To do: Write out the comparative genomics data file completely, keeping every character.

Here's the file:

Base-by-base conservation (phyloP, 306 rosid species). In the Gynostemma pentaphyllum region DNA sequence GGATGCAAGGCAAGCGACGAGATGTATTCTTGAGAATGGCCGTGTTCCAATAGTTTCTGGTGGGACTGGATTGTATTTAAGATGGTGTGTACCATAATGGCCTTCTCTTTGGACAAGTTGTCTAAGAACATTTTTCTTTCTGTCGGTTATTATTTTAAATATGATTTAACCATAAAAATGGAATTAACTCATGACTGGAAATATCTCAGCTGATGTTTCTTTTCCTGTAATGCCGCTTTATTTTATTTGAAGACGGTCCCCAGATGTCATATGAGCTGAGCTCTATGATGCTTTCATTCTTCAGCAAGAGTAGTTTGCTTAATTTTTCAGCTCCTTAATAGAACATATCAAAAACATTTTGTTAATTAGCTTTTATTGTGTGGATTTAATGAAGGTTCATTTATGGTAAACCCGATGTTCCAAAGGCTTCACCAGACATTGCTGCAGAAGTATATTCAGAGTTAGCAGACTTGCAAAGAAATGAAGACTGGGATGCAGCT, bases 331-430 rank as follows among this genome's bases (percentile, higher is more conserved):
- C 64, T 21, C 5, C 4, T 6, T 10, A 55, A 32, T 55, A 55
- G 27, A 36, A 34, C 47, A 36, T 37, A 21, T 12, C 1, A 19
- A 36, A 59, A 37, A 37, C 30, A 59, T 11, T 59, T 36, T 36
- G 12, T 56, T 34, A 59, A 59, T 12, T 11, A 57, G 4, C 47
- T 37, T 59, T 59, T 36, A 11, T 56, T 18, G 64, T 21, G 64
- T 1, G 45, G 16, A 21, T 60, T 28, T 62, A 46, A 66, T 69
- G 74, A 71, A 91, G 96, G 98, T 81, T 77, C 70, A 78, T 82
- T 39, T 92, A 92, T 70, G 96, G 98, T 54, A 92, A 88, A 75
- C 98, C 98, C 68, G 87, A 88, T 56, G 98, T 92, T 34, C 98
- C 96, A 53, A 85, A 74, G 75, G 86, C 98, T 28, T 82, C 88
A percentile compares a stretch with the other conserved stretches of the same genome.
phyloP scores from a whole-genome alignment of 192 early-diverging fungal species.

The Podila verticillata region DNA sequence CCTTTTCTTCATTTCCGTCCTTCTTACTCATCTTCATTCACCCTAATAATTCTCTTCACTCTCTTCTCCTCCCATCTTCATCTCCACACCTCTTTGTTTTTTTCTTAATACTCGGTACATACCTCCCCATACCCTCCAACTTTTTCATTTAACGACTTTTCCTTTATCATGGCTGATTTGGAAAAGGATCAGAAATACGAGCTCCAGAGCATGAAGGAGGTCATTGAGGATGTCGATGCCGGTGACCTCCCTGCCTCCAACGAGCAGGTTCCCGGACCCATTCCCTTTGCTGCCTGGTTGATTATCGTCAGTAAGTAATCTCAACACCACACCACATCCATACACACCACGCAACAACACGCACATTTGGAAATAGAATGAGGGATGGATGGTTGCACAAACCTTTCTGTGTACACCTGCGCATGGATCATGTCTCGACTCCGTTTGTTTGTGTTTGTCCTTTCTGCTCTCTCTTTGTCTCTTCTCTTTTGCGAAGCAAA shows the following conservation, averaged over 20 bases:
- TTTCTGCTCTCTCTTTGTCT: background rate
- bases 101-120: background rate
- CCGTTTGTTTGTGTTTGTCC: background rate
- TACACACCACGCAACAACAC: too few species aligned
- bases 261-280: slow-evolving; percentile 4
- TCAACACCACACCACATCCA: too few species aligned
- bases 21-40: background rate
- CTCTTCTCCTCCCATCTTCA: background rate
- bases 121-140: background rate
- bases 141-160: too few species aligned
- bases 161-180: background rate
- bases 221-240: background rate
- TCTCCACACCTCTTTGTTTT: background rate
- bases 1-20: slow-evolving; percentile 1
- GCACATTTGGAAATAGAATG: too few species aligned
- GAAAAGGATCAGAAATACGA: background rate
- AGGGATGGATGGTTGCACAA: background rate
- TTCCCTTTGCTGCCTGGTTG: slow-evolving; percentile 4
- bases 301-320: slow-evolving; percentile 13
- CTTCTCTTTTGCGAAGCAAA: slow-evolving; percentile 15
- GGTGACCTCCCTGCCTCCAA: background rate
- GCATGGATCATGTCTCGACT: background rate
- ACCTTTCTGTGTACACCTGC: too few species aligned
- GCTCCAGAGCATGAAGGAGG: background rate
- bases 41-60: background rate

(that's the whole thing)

Base-by-base conservation (phyloP, 306 rosid species). In the Gynostemma pentaphyllum region DNA sequence GGATGCAAGGCAAGCGACGAGATGTATTCTTGAGAATGGCCGTGTTCCAATAGTTTCTGGTGGGACTGGATTGTATTTAAGATGGTGTGTACCATAATGGCCTTCTCTTTGGACAAGTTGTCTAAGAACATTTTTCTTTCTGTCGGTTATTATTTTAAATATGATTTAACCATAAAAATGGAATTAACTCATGACTGGAAATATCTCAGCTGATGTTTCTTTTCCTGTAATGCCGCTTTATTTTATTTGAAGACGGTCCCCAGATGTCATATGAGCTGAGCTCTATGATGCTTTCATTCTTCAGCAAGAGTAGTTTGCTTAATTTTTCAGCTCCTTAATAGAACATATCAAAAACATTTTGTTAATTAGCTTTTATTGTGTGGATTTAATGAAGGTTCATTTATGGTAAACCCGATGTTCCAAAGGCTTCACCAGACATTGCTGCAGAAGTATATTCAGAGTTAGCAGACTTGCAAAGAAATGAAGACTGGGATGCAGCT, bases 331-430 rank as follows among this genome's bases (percentile, higher is more conserved):
- C 64, T 21, C 5, C 4, T 6, T 10, A 55, A 32, T 55, A 55
- G 27, A 36, A 34, C 47, A 36, T 37, A 21, T 12, C 1, A 19
- A 36, A 59, A 37, A 37, C 30, A 59, T 11, T 59, T 36, T 36
- G 12, T 56, T 34, A 59, A 59, T 12, T 11, A 57, G 4, C 47
- T 37, T 59, T 59, T 36, A 11, T 56, T 18, G 64, T 21, G 64
- T 1, G 45, G 16, A 21, T 60, T 28, T 62, A 46, A 66, T 69
- G 74, A 71, A 91, G 96, G 98, T 81, T 77, C 70, A 78, T 82
- T 39, T 92, A 92, T 70, G 96, G 98, T 54, A 92, A 88, A 75
- C 98, C 98, C 68, G 87, A 88, T 56, G 98, T 92, T 34, C 98
- C 96, A 53, A 85, A 74, G 75, G 86, C 98, T 28, T 82, C 88
A percentile compares a stretch with the other conserved stretches of the same genome.
phyloP scores from a whole-genome alignment of 192 early-diverging fungal species.

The Podila verticillata region DNA sequence CCTTTTCTTCATTTCCGTCCTTCTTACTCATCTTCATTCACCCTAATAATTCTCTTCACTCTCTTCTCCTCCCATCTTCATCTCCACACCTCTTTGTTTTTTTCTTAATACTCGGTACATACCTCCCCATACCCTCCAACTTTTTCATTTAACGACTTTTCCTTTATCATGGCTGATTTGGAAAAGGATCAGAAATACGAGCTCCAGAGCATGAAGGAGGTCATTGAGGATGTCGATGCCGGTGACCTCCCTGCCTCCAACGAGCAGGTTCCCGGACCCATTCCCTTTGCTGCCTGGTTGATTATCGTCAGTAAGTAATCTCAACACCACACCACATCCATACACACCACGCAACAACACGCACATTTGGAAATAGAATGAGGGATGGATGGTTGCACAAACCTTTCTGTGTACACCTGCGCATGGATCATGTCTCGACTCCGTTTGTTTGTGTTTGTCCTTTCTGCTCTCTCTTTGTCTCTTCTCTTTTGCGAAGCAAA shows the following conservation, averaged over 20 bases:
- TTTCTGCTCTCTCTTTGTCT: background rate
- bases 101-120: background rate
- CCGTTTGTTTGTGTTTGTCC: background rate
- TACACACCACGCAACAACAC: too few species aligned
- bases 261-280: slow-evolving; percentile 4
- TCAACACCACACCACATCCA: too few species aligned
- bases 21-40: background rate
- CTCTTCTCCTCCCATCTTCA: background rate
- bases 121-140: background rate
- bases 141-160: too few species aligned
- bases 161-180: background rate
- bases 221-240: background rate
- TCTCCACACCTCTTTGTTTT: background rate
- bases 1-20: slow-evolving; percentile 1
- GCACATTTGGAAATAGAATG: too few species aligned
- GAAAAGGATCAGAAATACGA: background rate
- AGGGATGGATGGTTGCACAA: background rate
- TTCCCTTTGCTGCCTGGTTG: slow-evolving; percentile 4
- bases 301-320: slow-evolving; percentile 13
- CTTCTCTTTTGCGAAGCAAA: slow-evolving; percentile 15
- GGTGACCTCCCTGCCTCCAA: background rate
- GCATGGATCATGTCTCGACT: background rate
- ACCTTTCTGTGTACACCTGC: too few species aligned
- GCTCCAGAGCATGAAGGAGG: background rate
- bases 41-60: background rate